2. Click on the Shortcut tab for a program shortcut, then cllick on the Advanced button. (See screenshot below)

    3. To Always Run this Program as an Administrator

    A) Check the Run as administrator box, and click on OK. (See screenshot below)

    4. To Not Always Run this Program as an Administrator

    A) Uncheck the Run as administrator box, and click on OK. (See screenshot above)

    5. Click on OK. (See screenshot below step 2)

    6. Open the program.

    7. If prompted by

    UAC, then click on Yes to apply permission to allow the program to run with full permission as an Administrator.
    NOTE: If you are doing this is while logged in as standard user instead of an administrator, then you will need to provide the administrator's password before the program will run as administrator.

    Monday, February 27, 2012 2:53 PM
  • I have the same problem: as normal user I cannot run .exe files. Nothing happens when I click on the executable.

    So, I've copied the .exe which does nothing but writes simple 'Hello World' to console window -> it doesn't work.

    I am running out of ideas what to do. I've also tried to set rights via AppLocker - same thing, nothing happens.

    Friday, May 25, 2012 8:44 AM
  • I want to open an application with Administrator Priveleges but should not always ask for the administrator password. Is this possible ??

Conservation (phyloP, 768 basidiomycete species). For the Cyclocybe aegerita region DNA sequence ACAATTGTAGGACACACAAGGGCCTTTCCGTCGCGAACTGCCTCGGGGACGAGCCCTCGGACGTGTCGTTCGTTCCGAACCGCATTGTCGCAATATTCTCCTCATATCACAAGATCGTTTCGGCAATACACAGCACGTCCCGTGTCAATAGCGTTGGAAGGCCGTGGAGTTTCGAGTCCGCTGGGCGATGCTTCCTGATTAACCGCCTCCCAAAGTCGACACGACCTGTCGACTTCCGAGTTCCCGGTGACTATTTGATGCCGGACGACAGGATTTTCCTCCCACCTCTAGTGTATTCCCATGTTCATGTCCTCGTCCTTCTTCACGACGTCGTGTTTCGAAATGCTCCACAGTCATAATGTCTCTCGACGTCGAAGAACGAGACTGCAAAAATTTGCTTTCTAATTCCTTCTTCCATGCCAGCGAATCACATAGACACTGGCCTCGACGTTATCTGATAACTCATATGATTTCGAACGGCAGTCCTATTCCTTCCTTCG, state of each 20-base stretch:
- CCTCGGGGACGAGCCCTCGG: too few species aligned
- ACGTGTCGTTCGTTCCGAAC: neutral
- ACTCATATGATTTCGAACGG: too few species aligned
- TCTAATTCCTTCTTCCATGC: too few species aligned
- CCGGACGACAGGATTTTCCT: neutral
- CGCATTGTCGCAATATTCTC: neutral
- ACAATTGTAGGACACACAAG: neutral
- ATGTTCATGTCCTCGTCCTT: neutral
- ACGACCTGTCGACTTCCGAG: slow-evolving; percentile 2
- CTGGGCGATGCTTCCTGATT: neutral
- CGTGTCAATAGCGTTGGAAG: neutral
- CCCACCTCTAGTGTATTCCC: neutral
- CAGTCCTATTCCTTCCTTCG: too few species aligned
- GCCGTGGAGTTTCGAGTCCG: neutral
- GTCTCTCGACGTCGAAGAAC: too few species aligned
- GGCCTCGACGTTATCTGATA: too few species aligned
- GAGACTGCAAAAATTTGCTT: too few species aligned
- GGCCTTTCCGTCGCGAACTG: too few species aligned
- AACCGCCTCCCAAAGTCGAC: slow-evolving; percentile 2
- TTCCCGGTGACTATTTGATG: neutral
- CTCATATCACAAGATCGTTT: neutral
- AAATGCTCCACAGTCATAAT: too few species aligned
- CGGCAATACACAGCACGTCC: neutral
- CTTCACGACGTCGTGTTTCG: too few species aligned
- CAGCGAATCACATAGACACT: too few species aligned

Tuesday, June 05, 2012 6:23 AM
  • The following will allow a program that requires admin rights to run by saving the admin credentials: 

    1. Create a normal Short-Cut to application.exe on the desktop. 
    2. Right-click the short-cut and select Properties. 
    3. In the Target box, insert the following before the path to application.exe: "runas /savecred /user:administrator ". 
    4. Double-click the new short-cut, and enter the administrator password.
    • Edited by steelev3 Thursday, January 31, 2013 4:43 PM
    • Proposed as answer by dom8925 Friday, February 15, 2013 9:32 PM
    Thursday, January 31, 2013 4:42 PM
  • This is by far the easiest way to go. Worked like a charm, without having to download third-party software.

    Thank you.

    Tuesday, July 30, 2013 7:16 PM
  • Worked for me to create a workaround for a problem ASUS created and their ENGINEERS cannot figure out how to fix -yes it was escalated.

    6 programs in their AI Suite II utility require admin p/w to run under a std user.

    What a bunch of idiots. True TNS -- Technical NO Support.

    thanks.


    ruggb

    Monday, November 18, 2013 5:03 AM
  • Use the Application Compatibility Toolkit (ACT)

    The option you want to select in the compatibility mode is "RunAsInvoker"

    Just Bing / Google it, since I am unable to add links for some reason.

    ACT allows a program that usually needs Administrator rights to be run normally.

    To add, the account that wants it setup needs temporary local administrator rights to run ACT. Once done ACT and the administrator rights may be removed.

    Tuesday, November 19, 2013 10:38 PM
  • /quiet
    Monday, November 25, 2013 8:43 PM
  • Hi,

    The answer to this thread is also the answer to this thread

    http://social.technet.microsoft.com/Forums/windows/en-US/03de6f80-d994-4e5c-8ffd-f13778c32e5c/how-to-run-business-card-scanner-program-with-out-prompting-the-administrator-password-on-a-domain?forum=w7itproinstall#8f0f6b9a-4e52-473f-aa61-2e45061ce7a0

    They are both programs that try to prompt for Administrator upon starting.

    The tool you will want to use is the Application Compatibility Toolkit (ACT).

    Monday, November 25, 2013 8:52 PM